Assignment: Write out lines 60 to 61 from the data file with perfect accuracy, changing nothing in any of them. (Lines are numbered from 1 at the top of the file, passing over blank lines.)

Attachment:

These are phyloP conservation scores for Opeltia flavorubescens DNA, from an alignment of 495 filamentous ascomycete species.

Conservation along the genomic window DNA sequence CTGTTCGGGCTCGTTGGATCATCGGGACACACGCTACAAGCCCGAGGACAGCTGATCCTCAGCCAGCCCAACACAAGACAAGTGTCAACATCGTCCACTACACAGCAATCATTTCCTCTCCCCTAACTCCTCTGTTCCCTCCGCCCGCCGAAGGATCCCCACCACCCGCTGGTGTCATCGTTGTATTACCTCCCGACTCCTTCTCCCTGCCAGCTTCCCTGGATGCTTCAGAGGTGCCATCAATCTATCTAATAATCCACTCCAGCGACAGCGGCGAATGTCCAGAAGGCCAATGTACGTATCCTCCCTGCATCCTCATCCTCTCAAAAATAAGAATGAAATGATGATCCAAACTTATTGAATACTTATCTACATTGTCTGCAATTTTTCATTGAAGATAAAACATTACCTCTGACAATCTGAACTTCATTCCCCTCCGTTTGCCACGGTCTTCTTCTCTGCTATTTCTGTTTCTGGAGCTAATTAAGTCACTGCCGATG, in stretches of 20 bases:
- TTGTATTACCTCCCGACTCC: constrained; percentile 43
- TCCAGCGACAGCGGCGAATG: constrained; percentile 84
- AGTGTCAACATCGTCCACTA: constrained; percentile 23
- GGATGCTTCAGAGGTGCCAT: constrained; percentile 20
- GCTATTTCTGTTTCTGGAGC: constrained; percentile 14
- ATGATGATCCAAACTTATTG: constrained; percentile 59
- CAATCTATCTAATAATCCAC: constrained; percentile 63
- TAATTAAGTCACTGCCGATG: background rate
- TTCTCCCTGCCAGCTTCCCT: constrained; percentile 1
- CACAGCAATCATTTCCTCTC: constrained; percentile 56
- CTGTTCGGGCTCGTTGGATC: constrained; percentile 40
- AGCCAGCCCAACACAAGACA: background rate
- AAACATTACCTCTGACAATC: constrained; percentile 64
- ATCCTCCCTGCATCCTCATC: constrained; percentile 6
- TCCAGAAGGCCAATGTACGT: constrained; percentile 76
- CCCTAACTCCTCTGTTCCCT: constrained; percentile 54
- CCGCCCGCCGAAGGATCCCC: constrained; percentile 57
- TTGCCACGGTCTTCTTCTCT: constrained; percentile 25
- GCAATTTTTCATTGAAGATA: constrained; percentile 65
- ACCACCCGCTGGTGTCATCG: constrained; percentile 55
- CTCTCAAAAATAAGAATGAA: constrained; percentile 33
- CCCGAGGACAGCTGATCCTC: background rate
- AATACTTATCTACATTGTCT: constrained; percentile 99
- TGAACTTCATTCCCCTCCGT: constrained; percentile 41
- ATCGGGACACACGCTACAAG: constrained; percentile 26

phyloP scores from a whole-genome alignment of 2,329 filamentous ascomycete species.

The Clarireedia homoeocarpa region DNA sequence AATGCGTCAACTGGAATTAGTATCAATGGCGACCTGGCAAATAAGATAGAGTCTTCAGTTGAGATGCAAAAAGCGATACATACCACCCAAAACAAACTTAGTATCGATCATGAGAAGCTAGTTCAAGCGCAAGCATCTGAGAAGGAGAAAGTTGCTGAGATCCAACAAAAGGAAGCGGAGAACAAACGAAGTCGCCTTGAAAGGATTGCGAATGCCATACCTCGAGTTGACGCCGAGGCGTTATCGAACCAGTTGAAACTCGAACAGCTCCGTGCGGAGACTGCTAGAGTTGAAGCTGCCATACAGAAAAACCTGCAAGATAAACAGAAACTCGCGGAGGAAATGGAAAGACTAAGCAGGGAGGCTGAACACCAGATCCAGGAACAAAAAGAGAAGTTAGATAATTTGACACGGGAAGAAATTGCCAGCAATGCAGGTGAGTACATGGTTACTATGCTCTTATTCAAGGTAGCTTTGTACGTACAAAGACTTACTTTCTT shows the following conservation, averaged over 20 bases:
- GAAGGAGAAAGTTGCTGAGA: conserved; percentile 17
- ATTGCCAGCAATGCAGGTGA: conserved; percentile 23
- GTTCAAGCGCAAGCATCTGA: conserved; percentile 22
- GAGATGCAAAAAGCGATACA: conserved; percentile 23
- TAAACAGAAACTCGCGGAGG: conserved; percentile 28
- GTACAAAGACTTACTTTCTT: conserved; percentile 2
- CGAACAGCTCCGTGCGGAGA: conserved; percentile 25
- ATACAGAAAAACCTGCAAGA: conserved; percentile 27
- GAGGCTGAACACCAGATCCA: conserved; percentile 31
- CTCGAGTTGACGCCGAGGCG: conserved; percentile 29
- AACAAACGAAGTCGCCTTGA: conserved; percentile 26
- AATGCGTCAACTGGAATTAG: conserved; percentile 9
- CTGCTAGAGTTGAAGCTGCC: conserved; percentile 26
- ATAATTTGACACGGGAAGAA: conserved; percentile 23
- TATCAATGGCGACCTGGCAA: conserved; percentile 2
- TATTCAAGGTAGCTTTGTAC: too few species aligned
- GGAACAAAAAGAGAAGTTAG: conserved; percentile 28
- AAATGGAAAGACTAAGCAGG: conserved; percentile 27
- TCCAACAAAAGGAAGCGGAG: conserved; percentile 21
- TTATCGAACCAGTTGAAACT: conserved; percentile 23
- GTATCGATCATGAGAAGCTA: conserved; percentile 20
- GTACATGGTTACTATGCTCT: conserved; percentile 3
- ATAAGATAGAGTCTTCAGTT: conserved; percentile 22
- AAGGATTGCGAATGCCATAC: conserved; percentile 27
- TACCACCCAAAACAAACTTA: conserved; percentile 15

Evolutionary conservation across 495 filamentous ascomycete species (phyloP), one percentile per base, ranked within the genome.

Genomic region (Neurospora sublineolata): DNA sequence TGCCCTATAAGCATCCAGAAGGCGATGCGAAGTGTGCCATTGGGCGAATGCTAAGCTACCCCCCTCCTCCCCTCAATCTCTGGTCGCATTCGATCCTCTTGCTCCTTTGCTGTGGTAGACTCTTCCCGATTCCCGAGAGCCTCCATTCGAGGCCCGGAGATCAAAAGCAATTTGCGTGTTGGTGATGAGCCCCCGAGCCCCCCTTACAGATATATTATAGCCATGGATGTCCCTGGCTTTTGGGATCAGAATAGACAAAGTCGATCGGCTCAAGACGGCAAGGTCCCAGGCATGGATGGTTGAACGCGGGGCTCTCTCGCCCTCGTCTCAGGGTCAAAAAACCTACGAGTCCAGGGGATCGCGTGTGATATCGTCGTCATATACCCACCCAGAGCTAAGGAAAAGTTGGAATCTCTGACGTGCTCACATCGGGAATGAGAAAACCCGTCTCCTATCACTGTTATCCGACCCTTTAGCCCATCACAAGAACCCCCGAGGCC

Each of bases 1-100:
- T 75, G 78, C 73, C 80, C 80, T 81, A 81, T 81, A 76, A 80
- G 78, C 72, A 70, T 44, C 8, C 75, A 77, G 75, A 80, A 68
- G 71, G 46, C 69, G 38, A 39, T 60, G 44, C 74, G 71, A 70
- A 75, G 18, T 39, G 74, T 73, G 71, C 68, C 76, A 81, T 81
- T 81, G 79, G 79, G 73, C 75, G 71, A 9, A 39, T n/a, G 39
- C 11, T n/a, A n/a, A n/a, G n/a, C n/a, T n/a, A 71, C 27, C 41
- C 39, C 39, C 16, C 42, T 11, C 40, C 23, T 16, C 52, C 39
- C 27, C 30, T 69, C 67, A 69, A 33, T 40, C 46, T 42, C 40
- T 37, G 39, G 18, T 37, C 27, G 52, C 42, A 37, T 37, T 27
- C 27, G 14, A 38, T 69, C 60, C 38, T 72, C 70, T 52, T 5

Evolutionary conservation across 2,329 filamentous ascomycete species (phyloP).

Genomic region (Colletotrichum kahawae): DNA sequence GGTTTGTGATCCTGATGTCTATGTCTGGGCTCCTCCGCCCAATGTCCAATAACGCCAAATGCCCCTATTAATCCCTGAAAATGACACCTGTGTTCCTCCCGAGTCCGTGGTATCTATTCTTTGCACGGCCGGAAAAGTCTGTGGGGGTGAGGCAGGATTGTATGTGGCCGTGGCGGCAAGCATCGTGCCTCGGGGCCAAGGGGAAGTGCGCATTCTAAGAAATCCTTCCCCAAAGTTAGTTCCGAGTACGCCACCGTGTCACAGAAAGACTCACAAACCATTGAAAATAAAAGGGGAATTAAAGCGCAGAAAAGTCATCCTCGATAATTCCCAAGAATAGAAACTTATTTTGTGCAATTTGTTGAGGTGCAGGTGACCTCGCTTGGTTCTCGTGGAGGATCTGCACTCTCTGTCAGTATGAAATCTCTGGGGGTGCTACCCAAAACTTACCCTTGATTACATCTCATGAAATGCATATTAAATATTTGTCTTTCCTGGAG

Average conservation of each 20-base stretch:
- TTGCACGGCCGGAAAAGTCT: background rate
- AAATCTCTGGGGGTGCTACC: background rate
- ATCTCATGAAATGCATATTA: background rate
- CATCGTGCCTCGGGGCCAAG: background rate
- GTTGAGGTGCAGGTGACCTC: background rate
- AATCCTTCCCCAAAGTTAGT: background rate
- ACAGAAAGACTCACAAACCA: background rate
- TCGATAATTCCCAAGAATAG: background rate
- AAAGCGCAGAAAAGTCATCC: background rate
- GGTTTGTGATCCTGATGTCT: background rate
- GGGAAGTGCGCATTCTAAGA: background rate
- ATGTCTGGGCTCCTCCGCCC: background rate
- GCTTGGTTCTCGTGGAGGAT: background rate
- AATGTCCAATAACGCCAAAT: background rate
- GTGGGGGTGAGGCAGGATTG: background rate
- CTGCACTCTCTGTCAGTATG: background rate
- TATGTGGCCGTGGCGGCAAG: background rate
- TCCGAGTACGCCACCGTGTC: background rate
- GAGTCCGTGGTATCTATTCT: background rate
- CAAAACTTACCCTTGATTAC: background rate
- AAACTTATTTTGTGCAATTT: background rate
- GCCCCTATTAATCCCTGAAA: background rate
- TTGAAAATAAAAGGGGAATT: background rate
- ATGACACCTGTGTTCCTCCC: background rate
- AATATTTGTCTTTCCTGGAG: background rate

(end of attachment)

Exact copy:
- G 71, G 46, C 69, G 38, A 39, T 60, G 44, C 74, G 71, A 70
- A 75, G 18, T 39, G 74, T 73, G 71, C 68, C 76, A 81, T 81